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Progressive Rock CD Reviews

Uriah Heep

Totally Driven

Review by Gary Hill

The current lineup of Uriah Heep has been together longer than any other lineup of the band. It’s the same lineup they had in 2001. That’s when they recorded these new versions of classic Heep songs. These versions have been rarities until all were collected and released in this two disc set. I have to say, as much as I loved the original recordings, I like these better. They are quite faithful (it’s still Uriah Heep, after all) but just seem to be fresher and invigorated. If you’ve ever been a Heep fan and have an open mind, you will love this set. I should mention that, while I’ve included this in the progressive rock section of Music Street Journal, not everything here is prog. Still, the type of audience that digs The Heep is very much the same kind of audience that’s into prog rock – particularly the old school variety. Not only that, but this does have a lot of prog built into it.

This review is available in book format (hardcover and paperback) in Music Street Journal: 2016  Volume 3 at

Track by Track Review
Disc 1


This seems to have a bit harder edge than the original did way back when. The said, the original really rocked out for the time period. They lose nothing in this rendition. It sounds great. The instrumental section takes on a more pure prog sound, making me think a bit of a conglomeration of Heep and ELP at times. It really builds out to some amazing stuff as it continues to march forward.

Traveller in Time
This fires in with a more straight ahead rock sound. I love the vocals on this version of the song. This cut is perhaps closer to the original material than the first number was. Still, neither wanders far off its origins. I dig the proggy jam at the end.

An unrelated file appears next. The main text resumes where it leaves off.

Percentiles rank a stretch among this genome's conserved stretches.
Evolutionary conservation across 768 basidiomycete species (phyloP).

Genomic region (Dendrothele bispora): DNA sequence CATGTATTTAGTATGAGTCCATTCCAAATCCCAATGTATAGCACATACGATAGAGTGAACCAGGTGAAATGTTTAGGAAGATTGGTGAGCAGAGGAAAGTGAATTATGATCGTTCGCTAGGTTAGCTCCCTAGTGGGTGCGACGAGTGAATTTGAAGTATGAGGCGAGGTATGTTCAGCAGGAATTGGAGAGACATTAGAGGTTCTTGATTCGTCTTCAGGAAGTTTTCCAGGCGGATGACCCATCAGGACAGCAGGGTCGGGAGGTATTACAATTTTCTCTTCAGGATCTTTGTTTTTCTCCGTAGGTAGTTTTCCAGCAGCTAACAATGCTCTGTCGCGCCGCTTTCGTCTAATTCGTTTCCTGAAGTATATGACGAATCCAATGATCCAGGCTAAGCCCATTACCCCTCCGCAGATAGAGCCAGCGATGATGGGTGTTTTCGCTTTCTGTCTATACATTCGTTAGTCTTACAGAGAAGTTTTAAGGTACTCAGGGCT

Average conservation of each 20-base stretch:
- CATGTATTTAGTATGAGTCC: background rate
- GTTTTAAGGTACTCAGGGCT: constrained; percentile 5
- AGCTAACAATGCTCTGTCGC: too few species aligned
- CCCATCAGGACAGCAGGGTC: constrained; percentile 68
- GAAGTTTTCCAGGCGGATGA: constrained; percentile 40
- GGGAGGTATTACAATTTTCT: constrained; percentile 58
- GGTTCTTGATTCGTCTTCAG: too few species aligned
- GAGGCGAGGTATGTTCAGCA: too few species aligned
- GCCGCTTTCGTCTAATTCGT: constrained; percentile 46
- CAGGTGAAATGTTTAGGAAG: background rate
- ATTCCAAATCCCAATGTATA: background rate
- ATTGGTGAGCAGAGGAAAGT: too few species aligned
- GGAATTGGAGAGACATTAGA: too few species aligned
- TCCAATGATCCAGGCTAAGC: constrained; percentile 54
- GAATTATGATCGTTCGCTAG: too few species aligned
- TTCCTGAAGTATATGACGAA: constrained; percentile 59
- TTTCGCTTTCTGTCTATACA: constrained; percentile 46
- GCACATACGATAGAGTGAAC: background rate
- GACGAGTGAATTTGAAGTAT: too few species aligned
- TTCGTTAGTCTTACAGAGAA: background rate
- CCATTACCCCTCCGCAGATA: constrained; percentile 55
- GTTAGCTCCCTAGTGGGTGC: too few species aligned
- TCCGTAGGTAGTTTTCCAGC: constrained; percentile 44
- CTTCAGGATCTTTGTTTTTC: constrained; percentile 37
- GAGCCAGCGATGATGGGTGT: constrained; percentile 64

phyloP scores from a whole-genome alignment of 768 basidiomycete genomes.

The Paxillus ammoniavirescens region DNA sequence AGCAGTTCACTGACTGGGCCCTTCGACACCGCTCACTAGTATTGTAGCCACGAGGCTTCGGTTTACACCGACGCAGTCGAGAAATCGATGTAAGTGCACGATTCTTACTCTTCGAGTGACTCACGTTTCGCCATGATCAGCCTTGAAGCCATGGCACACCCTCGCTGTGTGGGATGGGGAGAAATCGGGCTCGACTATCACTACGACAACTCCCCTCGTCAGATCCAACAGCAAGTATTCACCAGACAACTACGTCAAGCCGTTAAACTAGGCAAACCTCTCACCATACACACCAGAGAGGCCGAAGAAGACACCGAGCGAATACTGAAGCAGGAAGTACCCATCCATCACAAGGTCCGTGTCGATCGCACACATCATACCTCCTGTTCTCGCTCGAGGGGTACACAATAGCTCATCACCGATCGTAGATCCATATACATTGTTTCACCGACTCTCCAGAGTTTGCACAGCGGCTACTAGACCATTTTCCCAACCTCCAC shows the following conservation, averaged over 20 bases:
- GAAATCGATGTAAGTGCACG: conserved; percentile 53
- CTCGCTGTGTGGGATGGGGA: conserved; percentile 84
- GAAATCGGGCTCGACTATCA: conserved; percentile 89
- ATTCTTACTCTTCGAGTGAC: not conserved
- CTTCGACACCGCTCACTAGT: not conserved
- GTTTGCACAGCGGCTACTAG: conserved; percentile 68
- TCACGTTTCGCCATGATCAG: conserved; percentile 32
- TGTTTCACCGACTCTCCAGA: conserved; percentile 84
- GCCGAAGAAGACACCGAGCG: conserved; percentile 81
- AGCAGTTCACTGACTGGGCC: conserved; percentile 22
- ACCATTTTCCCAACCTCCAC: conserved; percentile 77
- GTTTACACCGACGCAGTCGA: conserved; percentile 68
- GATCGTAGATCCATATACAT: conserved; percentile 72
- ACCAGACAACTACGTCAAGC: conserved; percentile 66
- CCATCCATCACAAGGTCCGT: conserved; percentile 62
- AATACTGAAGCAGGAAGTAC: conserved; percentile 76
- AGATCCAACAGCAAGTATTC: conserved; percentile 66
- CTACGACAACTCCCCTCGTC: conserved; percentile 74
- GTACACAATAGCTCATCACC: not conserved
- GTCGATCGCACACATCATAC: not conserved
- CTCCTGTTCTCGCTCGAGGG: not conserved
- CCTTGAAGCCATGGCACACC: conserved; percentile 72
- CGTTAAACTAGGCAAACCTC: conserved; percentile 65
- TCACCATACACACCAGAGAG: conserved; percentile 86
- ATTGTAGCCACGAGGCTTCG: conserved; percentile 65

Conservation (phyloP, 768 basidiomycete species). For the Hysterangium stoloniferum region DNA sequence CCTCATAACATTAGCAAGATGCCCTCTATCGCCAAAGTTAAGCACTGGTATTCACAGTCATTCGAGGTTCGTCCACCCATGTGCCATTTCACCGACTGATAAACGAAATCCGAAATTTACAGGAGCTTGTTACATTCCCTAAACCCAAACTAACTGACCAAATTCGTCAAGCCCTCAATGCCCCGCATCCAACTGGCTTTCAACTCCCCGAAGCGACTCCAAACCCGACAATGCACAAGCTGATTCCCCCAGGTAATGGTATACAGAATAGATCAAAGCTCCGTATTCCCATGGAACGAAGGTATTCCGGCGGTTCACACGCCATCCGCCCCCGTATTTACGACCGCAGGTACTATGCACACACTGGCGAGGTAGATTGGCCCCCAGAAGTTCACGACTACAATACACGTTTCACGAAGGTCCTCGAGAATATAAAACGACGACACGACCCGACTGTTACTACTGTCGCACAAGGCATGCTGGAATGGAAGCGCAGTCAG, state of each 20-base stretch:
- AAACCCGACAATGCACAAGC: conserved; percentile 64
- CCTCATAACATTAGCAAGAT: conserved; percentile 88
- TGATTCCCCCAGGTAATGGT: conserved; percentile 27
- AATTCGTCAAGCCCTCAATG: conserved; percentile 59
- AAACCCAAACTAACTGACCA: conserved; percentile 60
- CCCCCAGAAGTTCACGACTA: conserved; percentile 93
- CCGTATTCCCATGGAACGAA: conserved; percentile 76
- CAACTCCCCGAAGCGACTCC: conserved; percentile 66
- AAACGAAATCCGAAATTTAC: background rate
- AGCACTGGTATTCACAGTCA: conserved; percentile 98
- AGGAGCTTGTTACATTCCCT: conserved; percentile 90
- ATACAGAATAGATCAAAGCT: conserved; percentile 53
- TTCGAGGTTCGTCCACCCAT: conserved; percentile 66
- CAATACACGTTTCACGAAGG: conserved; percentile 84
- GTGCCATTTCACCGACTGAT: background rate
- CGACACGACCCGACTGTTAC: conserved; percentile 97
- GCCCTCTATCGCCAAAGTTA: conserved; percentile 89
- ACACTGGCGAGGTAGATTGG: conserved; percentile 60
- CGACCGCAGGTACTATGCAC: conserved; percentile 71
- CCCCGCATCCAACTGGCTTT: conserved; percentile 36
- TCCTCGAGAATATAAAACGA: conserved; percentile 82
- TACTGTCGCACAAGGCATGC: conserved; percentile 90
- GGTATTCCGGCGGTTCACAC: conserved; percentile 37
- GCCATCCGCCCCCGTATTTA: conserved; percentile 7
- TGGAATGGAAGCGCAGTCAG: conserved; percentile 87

Bird of Prey
Coming in like a band on fire, they work through some proggy changes as this continues. This does feel like a more modern retelling of the piece. Yet, it’s still instantly recognizable.
This is an incredible song, and always has been. The proto-prog elements were so far ahead of their time. The contrast between mellower and rocking sections is classic Heep. If anything, I’d say this version, while reasonably faithful, is so far beyond the original recording. This is one of the real highlights of the set.
While this ballad brings some variety, it’s just not up to the level of some of the rest. It’s mostly just piano and voice.
Come Away Melinda
Another balladic cut, this has acoustic guitar and strings at its heart. Again, it’s not bad and does bring variety. It’s just not really one of the better pieces. Additionally, I think it would have been better to put a rocker between these two songs to break things up a bit.
Return to Fantasy
Now, this smoking hot rocker is better. It has a lot of old school rock and roll built into it, but with Uriah Heep trappings all over it. This would have been perfect to split up the last couple tunes.
Look at Yourself
This modern retelling of the Heep classic really rocks. It’s another killer tune on a set that’s full of them.
Come Back to Me
Although this is essentially another ballad, it has a more full arrangement. It gets pretty energized. The female backing vocals lend some real soul to the piece, too.
The Easy Road
Again, they put two ballads together. I’m not sold on that idea here, either, but it works better this time than it did in the other slot. This has a more rocking 1960s vibe later. It’s a good tune, but not one of the standouts for sure.
Sweet Freedom
The organ heavy opening section here is very much progressive rock. It works out to a more full rocking arrangement as it builds outward. Overall, this song is one of the most prog rock oriented things here. It really does apply to me.